• Chen Jiao (b. 1983) was born in Chengdu, Sichuan province, and attended the Sichuan Fine Arts Institute, graduating from the oil painting department in 2006. After staying on for a Master's degree at the Sichuan Fine Arts Institute, Chen left the country for a residence scholarship at the Künstlerhaus Schloss Balmoral in Germany, followed by an art exchange at the University of Wales Institute in Cardiff. Chen's Chinese and European pedigree has served her well, and she is widely exhibited within China. Her works are often nostalgic, recreating the industrial surroundings of her childhood in ghost-like architectural sketches. Other works are abstracted paintings of natural surroundings, paintings that seem to equally mix the subjects of traditional Chinese landscape with the power of abstract expressionism. To Chen, both approaches are means of exploring the spiritual essence of an object, exploring the mixed significations and emotional registers as they exist in her mind.

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    CHEN Jiao 陈皎
$35.00
Zhu Zhiwei’s paintings dwell on the incredible scale of China’s industrialization, and the relationship between modern city-dwellers and the man-made environment that they inhabit. In Paradise—Chasing the Wind, factories obscure the horizon. The elongated format and multiple, skewed perspectives of create an intentionally disorienting, fantastical setting. The large central tower seems to be falling apart while it is swarmed by Zhu’s distinctive pink figures. Wearing sunglasses, they climb, dangle and perch on the tower’s nonsensical railings and ledges, creating the impression of an industrial playground. A few characters appear in heroic poses - climbing, carrying objects or helping each other scale the structure. Some sit idly, while others busy themselves pulling pieces off the tower or casting debris downwards. The painting’s lone woman, wearing a qipao (a traditional Chinese dress), dangles her heels, while two men engage in a fistfight down below. On the higher platforms several people. including a man in a red cape, look off into the distance. All appear to be oblivious to rickety state of the tower.

Amidst this flurry of activity, the tower’s purpose remains unclear; the top disappears into a dark, hazy cloud of smoke that drifts across the upper left-hand corner of the composition. The painting’s low vantage point and the strong diagonal lines formed by the tubes on either side of the tower create a disorienting perspective. Viewing the tower from its base, we too can contemplate climbing its dislocated staircases.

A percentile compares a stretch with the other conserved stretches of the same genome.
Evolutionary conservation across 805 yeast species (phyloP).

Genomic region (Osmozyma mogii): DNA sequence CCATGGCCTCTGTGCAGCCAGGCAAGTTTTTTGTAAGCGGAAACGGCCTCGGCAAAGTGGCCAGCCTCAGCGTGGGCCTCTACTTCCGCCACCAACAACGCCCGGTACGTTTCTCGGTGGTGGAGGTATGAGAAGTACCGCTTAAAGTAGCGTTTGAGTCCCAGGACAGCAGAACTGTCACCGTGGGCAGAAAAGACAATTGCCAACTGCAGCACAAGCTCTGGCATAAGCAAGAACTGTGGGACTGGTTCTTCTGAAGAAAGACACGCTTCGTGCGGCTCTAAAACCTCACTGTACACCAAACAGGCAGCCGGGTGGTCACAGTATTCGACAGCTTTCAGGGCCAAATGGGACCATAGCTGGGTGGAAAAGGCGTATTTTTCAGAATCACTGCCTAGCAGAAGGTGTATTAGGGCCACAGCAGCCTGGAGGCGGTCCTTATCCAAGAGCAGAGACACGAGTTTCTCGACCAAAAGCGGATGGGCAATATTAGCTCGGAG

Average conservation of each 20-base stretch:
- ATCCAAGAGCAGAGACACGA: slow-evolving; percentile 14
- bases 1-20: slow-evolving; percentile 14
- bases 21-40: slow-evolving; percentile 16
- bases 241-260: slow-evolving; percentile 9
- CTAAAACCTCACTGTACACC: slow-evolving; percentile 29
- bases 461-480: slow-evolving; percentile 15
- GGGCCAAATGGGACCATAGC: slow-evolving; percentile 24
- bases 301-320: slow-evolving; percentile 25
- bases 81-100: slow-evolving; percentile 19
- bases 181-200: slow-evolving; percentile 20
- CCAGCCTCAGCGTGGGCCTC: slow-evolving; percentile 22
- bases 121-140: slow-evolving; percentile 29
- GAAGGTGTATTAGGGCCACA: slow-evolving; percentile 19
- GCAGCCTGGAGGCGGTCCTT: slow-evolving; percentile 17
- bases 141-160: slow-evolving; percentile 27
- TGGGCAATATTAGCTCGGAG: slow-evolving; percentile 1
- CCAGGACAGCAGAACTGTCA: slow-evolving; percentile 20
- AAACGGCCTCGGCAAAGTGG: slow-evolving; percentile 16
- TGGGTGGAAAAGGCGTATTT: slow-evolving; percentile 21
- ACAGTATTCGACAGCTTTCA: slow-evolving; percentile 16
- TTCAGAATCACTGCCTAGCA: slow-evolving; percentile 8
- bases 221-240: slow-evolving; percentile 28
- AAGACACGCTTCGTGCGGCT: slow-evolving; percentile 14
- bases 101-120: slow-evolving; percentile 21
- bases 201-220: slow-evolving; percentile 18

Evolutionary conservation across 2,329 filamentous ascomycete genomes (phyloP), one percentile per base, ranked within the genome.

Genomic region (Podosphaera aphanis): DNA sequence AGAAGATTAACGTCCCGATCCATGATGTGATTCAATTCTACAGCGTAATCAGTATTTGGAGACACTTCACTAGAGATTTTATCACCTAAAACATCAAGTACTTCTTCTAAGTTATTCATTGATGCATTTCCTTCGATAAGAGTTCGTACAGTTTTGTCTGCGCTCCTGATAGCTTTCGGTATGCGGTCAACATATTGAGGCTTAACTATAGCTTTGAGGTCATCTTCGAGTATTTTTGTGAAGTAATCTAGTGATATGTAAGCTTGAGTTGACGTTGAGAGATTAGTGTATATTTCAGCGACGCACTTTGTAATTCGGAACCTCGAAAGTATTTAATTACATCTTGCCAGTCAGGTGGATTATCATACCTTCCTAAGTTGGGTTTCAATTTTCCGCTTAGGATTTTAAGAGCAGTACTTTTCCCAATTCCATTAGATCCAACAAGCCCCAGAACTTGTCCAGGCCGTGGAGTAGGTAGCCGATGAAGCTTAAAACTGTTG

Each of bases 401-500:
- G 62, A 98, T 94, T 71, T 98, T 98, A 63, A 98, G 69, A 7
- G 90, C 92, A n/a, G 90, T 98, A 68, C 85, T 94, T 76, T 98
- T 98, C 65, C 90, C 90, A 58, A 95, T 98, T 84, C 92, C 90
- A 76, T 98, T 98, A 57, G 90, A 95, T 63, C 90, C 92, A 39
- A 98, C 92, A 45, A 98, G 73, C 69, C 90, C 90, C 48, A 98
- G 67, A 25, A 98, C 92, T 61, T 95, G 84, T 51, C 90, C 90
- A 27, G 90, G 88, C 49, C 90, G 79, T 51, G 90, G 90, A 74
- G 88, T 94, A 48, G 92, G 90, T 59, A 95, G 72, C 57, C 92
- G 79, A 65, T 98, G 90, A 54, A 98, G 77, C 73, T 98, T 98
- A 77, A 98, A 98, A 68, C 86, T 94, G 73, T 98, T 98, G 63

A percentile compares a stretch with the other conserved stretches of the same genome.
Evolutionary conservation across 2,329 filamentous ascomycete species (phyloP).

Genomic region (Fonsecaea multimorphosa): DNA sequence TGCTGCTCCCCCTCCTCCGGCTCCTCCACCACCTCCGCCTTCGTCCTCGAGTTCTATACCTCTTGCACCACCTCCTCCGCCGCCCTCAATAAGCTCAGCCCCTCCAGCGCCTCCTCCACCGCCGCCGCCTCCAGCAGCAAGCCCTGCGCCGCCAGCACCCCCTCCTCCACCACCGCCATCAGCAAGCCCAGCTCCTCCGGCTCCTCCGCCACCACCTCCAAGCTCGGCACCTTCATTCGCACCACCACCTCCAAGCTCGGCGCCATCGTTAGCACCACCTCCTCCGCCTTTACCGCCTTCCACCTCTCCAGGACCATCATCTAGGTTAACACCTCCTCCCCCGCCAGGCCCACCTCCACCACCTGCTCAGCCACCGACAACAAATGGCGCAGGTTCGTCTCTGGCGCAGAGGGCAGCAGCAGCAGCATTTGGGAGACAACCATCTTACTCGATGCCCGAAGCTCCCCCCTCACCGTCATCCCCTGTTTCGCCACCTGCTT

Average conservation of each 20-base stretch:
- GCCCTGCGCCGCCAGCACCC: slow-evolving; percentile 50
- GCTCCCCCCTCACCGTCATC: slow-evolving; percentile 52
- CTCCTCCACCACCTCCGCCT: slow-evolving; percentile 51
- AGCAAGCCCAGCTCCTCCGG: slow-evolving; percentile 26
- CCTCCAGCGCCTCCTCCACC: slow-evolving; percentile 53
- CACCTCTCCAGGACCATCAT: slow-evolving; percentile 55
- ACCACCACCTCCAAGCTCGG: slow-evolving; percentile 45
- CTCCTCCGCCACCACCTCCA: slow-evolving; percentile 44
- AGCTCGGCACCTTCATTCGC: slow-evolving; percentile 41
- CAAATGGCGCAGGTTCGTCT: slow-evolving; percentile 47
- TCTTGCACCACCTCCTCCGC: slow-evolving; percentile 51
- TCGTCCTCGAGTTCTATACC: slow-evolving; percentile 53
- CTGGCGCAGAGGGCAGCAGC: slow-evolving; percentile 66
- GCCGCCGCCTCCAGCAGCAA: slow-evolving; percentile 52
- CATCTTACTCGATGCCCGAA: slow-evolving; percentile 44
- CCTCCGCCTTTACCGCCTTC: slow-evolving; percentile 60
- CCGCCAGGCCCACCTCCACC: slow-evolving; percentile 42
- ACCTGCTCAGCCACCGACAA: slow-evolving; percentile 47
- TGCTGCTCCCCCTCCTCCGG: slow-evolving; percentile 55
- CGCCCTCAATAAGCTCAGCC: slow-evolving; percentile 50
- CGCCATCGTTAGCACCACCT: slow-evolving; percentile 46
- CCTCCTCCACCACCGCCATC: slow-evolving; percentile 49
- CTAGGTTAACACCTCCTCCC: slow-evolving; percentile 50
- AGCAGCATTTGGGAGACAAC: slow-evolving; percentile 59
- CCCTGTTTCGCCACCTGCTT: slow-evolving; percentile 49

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  • Paradise: Chasing the Wind
  • Zhu Zhiwei (b. 1983) was born in Chongqing, Sichuan Province, graduating from the oil painting department of the Sichuan Fine Arts Institute in 2007. Encouraged at a young age to pursue his interest in art, Zhu Zhiwei tested into a high school affiliated with the Sichuan Fine Arts Institute when he was a teenager, and continued on for advanced study. His parents' working class background left a profound impact on Zhu Zhiwei, whose works are dominated by the presence of industry. Factories, workshops, and machines make up the backdrop to most of his works, peopled by small, naked chubby human figures, their skin an angry pink. The figures in his works seem equal part cherub, gremlin, and lemming, teeming over the edges of forbidding industrial smoke stacks and production lines. The artist sees cities as the inheritors of industrial civilization, and his works are a whimsical exploration of the industrial landscape as a site of life and livelihood. For a young, emerging artist, Zhu Zhiwei has already shown in moderately within the mainland, and as his practice develops, his profile seems poised to grow.

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    ZHU Zhiwei 朱志伟
$35.00
Chen Shijun's distinctive painting style mediates between digital and physical images. The Online Encyclopedia series, for example, takes prosaic images found while browsing online as its source material, and then interprets it through through heavy texturing and a nostalgic palette, converting the raw digital image into a final product with an exceptional sense of physicality. Online Encyclopedia: Daydream, takes an image of late afternoon sun, refracted through a myriad of window panes, as its subject. The painting has a dreamy, nostalgic effect, the sunlight lost in plays of light and shadow just as the mind escapes into absent-minded thought.

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  • Online Encyclopedia: Daydream
  • Chen Shijun (b. 1982) was born in Chengdu, Sichuan province, and attended the Sichuan Fine Arts Institute in neighboring Chongqing for his high school, college, and post-graduate education. Deeply steeped in the Sichuan Fine Arts Institute's long and proud oil painting tradition, Chen Shijun developed a style of painting that mediates between digital and physical images while studying at the academy: “Online Encyclopedia: The Real Facts,” for example, takes an error message from the website Flickr—a error message reading “This Photo Is Currently Unavailable”—and gives it the texture of a physical artefact. Chen Shijun sources the images in his works from keyword searches on internet search engines, converting the raw image into an oil painting so heavily weathered it seems to bear the mark of time itself. The internet and its digital realities are a constant presence in his work; the artist describes the internet as not just a portal of information, but the predominant lens through which he perceives the outside world. Recently graduated, Chen Shijun has begun exhibiting on a modest scale within China, his most notable exhibition being “The Way of the Image,” a two-person exhibition with his contemporary Wang Chunli, with whom Chen Shijun shares an alma mater and a studio.